Cisco's Upgrade Bid

The new Foundation Advantage for Partners program combines Cisco&'s existing customer equipment trade-in program with new elements, including an equipment trade-in program for competitive gear, the extension of back-end trade-in rebates for partners and a new network discovery tool to help partners identify upgrade opportunities.

“This is an integrated program that enables and rewards partners for upgrading the installed base,” said John Growdon, director of routing and switching, technology sales and programs, for worldwide channels at Cisco, San Jose, Calif.

The combination of customer demands for improved functionality, the rising popularity of technologies such as VoIP and wireless, fundamental shifts in network architecture to incorporate security and the aging population of Y2K-era networking equipment make for a ripe market opportunity, Growdon said. Cisco estimates that upgrade opportunity to be about $20 billion in North America.

To help its channel push technology upgrades, Cisco has built a multipronged program that includes end-user incentives, partner rebates and partner tools.

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Cisco&'s efforts are helping partners formalize their plans to go after product upgrades and create demand for new equipment among their customer base, said David Woodward, vice president of network solutions at Calence, a Tempe, Ariz.-based partner, Cisco&'s existing Technology Migration Program, an initiative that provides trade-in credits on old Cisco gear, is being supplemented by the new Cisco Competitive Equipment Exchange, a program that gives customers credit for trading in network infrastructure from other vendors, such as 3Com, Hewlett-Packard and Juniper Networks.

The new program represents Cisco&'s first trade-in program for competitive networking gear in at least four years, Growdon said. In cases where customers are upgrading a significant portion of their network from competitive gear to Cisco equipment, they can typically receive an additional 8 percent to 15 percent discount off list price, he said.

Cisco&'s end-user trade-in incentives help give customers a nudge to upgrade now rather than waiting a year or two, VARs said.

“In many cases, if it&'s a Cisco shop, it really is a no-brainer because it isn&'t whether it&'s a good program for them; the question is do they want to [upgrade] now or later. It makes it an easier sale,” said Tim Carney, CEO of NetworkGuys, a security partner in Fremont, Calif.

In addition, uncovering upgrade opportunities typically carries prospects for professional services as well, Carney said. “At least on the security side, some of these new products will take some level of expertise to implement.”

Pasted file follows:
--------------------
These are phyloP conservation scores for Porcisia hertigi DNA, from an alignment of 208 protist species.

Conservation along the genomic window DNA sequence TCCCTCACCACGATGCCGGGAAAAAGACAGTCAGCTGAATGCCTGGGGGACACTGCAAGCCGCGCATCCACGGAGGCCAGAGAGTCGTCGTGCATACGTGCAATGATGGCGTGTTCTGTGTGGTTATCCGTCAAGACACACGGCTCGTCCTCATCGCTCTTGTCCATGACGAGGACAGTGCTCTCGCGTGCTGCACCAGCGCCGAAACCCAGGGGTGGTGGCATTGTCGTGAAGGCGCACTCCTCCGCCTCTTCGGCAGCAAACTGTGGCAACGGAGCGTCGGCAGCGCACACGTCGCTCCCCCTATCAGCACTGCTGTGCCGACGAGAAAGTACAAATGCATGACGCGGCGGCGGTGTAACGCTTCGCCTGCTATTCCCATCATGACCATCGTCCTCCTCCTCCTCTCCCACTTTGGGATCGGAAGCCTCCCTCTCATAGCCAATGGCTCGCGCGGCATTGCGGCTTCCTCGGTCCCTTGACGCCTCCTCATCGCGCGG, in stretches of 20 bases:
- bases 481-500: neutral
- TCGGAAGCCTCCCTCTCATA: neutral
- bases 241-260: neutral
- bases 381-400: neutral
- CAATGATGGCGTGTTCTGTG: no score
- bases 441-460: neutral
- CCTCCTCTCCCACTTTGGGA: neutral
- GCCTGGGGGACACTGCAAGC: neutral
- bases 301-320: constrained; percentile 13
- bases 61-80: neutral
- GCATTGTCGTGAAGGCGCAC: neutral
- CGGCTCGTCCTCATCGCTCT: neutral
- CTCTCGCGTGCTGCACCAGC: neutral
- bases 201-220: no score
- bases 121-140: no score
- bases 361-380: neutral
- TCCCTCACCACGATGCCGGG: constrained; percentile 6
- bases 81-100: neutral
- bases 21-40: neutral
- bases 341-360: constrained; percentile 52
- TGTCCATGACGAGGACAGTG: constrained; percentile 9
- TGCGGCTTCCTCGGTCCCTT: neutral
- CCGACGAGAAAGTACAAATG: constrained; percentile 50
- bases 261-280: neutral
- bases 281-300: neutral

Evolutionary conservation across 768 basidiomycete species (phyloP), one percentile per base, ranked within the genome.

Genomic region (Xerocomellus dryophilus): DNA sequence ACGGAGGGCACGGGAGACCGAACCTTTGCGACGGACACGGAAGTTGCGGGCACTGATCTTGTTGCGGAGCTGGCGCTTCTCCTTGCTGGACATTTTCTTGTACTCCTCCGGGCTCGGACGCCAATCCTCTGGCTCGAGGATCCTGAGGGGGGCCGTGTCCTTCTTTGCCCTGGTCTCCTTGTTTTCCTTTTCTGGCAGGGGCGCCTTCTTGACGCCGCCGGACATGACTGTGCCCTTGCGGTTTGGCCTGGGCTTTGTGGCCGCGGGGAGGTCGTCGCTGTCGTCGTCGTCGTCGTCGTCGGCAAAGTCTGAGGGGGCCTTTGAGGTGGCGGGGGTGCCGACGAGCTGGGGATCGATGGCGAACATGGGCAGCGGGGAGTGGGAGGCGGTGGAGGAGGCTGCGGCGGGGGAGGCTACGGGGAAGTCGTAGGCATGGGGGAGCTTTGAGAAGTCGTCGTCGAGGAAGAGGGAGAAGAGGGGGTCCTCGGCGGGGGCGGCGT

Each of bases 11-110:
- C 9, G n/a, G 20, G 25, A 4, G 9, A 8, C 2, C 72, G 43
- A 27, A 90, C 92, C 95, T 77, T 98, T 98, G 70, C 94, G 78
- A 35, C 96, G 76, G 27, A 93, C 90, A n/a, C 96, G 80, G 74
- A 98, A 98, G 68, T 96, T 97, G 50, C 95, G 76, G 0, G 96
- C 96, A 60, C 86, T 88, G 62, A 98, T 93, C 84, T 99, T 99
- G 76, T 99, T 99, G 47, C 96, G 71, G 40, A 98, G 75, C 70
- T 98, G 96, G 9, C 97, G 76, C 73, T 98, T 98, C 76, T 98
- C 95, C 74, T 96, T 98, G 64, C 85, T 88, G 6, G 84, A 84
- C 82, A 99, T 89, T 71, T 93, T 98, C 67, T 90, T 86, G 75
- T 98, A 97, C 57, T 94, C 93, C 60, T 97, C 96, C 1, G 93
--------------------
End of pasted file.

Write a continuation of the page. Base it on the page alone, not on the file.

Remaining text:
Cisco&'s trade-in programs are available via registered and certified partners. VARs must work with the Cisco channel sales team to determine the value of trade-ins.

Cisco also is extending its Trade-In Accelerator Program (TAP), a six-month program launched in April at the Cisco Partner Summit that provides back-end rebates to partners on trade-ins. The program, open to certified partners, provides 15 percent rebates on the value of gear that is traded in. Dubbed TAP II, the program extension is retroactive to Nov. 1.

Calence was one of the partners that lobbied for TAP to continue, Woodward said. The additional financial incentives encourage Calence to comb its customer base for new sales opportunities. In one instance, an unsolicited proposal led to a deal that included $3 million in product sales and $300,000 in consulting services, he said.

Cisco decided to extend TAP following the success of the initial program rollout. During that time, Cisco saw a 30 percent increase in revenue gained from trade-ins compared with a year ago, Growdon said. “More trade-ins are occurring, and that&'s partly because our channel partners are driving it.”

As for the old equipment, Growdon said it could follow one of several paths: It could be refurbished and resold either through Cisco or its partners, used by Cisco for support needs or philanthropic endeavors, or recycled.

Another element of the Foundation Advantage for Partners program is the launch of the Cisco Discovery Tool, an automated network inventory tool that finds Cisco and non-Cisco devices. For Cisco gear, the tool also can track revisions of its Internetwork Operating System (IOS), product age and whether or not a product has been discontinued.

“Really, it&'s identifying new sales opportunities in that customer&'s [network] and also gives more intimacy and knowledge of what&'s in a customer&'s environment,” Growdon said.